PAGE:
Susan holds a Bachelors of Art in Dance from the University of Iowa and a Masters of Social Welfare from the University of Kansas. She also holds an LCSW license.  She is currently pursuing CYT (Certified Yoga Teacher) training and will complete her coursework in August of 2012.

Much of Susan’s early career was in the field of social work- working with battered women, rape survivors, and people with chronic and persistent mental illness.  Later, Susan worked as a psychotherapist, counseling families, couples and individuals.  She also provided adoption home studies, and facilitated groups, including anger management and parenting groups.

During these years, Susan pursued her interest in dance by teaching and choreographing and gradually dance became a larger part of her career. She was one of the founders of aha! dance theatre in 1993, which had a 14 year history inKansas City.  Rieger was the Artistic Director from 2002-2007.  During that time, she produced concerts at the Folly Theater, in galleries, museums and outdoor spaces, as well as developed dance programs for grade school, high school and adult audiences. She has worked in Kansas as an Artist-in-Education, providing workshops and performances throughout rural areas.  In addition, she has been on the KC Young Audiences roster for over ten years, with exciting, educational performances and workshops. For the past eight summers, Rieger has been on the faculty of the Missouri Fine Arts Academy in Springfield, Missouri, teaching dance and interdisciplinary arts.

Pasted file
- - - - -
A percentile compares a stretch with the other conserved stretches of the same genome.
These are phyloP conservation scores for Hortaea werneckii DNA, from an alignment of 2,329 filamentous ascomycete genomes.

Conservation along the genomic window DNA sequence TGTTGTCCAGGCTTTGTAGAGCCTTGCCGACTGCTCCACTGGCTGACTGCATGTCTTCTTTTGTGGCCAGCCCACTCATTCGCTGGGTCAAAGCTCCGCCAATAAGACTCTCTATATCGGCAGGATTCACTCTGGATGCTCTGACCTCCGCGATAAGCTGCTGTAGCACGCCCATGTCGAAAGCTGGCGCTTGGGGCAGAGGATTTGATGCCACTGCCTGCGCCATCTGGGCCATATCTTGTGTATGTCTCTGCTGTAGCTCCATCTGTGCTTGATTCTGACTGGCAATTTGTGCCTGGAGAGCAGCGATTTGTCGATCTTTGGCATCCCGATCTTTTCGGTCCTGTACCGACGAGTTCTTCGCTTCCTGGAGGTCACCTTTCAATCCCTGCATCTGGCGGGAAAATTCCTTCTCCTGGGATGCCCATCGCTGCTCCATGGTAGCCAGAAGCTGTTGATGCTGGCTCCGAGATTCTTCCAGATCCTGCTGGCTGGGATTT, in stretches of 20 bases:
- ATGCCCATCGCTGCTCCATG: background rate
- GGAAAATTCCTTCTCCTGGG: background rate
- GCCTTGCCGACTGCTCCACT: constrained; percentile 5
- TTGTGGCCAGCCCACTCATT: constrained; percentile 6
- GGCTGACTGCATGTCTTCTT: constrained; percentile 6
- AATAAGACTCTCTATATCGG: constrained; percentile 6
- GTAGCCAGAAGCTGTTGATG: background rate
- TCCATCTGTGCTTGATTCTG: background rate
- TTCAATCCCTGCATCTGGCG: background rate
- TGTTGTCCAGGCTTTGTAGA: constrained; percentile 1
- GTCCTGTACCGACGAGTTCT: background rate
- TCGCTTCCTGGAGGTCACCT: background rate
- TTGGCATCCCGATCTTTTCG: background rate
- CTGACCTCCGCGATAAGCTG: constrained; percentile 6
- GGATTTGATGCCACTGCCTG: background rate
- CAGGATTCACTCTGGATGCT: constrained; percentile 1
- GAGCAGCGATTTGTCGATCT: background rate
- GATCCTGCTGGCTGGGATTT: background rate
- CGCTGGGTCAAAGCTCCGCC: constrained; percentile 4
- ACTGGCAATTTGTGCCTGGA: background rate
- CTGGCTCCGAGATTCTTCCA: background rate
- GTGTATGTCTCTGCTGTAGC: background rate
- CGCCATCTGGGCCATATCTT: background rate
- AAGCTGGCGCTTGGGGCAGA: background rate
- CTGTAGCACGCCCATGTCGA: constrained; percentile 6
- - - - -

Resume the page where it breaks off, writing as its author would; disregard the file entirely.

In 2004, Susan was honored with a Kennedy Center Award for Achievement in Choreography (ACTF Region V in the original play “Lost” at Rockhurst University).  Susan was most recently employed as Artistic Director of the 940 Dance Company in Lawrence, Kansas (2007-2011).  In 2009, her company was invited to perform in Puebla, Mexico at Performatica, an international dance festival.

In the last 24 years, Rieger has toured throughout the Midwest teaching and performing for all ages; training professional dancers; and developing and presenting innovative choreography. The subject of her choreography has often related to the human condition, in all its struggles, joy, and longing.

Today, these two pathways of study and work in mental health and movement are merging to create “Moving Towards Wholeness”, a private practice that engages the whole person in reaching their goals.  Susan has facilitated movement therapy groups for women in recovery from substance abuse, people with cognitive disorders and people who have been diagnosed with a chronic or serious illness.  She has worked individually with people who range in age from 13 to 64 years of age, who have brought a range of issues to the movement studio.